Those were the questions I pondered at Chris’s funeral, where I joined my son Edward and my daughter Shannon. The trajectory of his life had come full circle, ending here in a packed Greek Orthodox Church located not two blocks from his childhood home. The Greek community that filled the church to overflowing was the familiar community of his childhood and youth. My daughter, who in recent years had reconnected with Chris and visited him in New York, had an answer for my questions: “It was Inge,” she told me; and she sent me something Chris had written:
I grew up hearing tales of war from my mother… the sounds of American bombers flying over her village; the feelings of hunger when food ran short; the sight of her older brother Herbert in uniform and sent off to fight the Russians, [a cipher in the] columns of German troops marching east in tight formations, and returning west bedraggled and doomed after months on the front. [Then, during] the summer of 1946… all the ethnic Germans like my mother [who was 10] were forcibly expelled from the eastern fringe of Germany by revenge-minded Polish troops, who then annexed the lands…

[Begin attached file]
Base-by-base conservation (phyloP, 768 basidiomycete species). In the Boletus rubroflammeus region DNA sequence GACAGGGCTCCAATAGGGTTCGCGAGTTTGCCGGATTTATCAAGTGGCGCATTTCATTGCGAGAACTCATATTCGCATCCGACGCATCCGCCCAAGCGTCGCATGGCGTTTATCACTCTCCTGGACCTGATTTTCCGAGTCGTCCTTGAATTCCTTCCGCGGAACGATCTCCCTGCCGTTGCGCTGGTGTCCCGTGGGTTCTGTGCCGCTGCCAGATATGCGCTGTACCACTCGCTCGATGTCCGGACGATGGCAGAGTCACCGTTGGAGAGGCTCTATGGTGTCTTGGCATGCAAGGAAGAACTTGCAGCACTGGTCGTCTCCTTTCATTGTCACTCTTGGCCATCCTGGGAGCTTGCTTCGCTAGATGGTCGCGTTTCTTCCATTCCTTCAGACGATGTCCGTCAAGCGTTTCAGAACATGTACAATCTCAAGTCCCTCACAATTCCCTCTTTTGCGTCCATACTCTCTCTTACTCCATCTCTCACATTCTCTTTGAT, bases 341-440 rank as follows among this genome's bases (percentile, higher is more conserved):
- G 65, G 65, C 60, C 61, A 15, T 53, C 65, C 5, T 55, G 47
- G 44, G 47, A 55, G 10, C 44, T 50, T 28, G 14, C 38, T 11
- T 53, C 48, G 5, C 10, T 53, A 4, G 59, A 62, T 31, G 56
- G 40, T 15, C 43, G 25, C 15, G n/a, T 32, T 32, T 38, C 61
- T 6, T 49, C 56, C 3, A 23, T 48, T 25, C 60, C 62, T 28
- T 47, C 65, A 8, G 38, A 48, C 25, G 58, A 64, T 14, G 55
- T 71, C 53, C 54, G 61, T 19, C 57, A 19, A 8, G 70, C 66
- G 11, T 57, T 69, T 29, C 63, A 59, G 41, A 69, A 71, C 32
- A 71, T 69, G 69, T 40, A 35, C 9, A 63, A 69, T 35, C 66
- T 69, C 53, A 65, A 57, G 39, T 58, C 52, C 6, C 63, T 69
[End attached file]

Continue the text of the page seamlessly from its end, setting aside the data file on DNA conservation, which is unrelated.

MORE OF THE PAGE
So when I started covering war as a journalist, she understood what was driving me better than many mothers might. When I showed her pictures of Kosovo refugees packed onto rusty trains, she nodded knowingly and related her own similar experiences. Tales of barbarity from Iraq elicited from her not empty platitudes, but informed observations of how easily stable societies can come unglued, and how quickly the horrific can become commonplace. My mother, like me, sees war as an abomination, but not an aberration; she has no expectations that humanity can ever fully escape the call to arms. We will probably always fight wars, but if we do we should know what war means. Fulfilling that mandate is my main mission as a war photographer.(5)
Probably, there are no universal answers to the questions that gnawed at me. What kindles our compassion and spurs us — often against our own narrow self-interest — to act for the sake of another is always a part of our own unique story. Why this movement of grace happens in some lives and not others is shrouded in mystery.
But some lives do shine, some lives do sparkle. More than others. And Chris Hondros lived such a life. In his autobiography, Report to Greco, the great Greek writer, Nikos Kazantzakis, explains his motive for writing. As you read the words, substitute photography for writing and perhaps you will have a small window into Chris’s soul: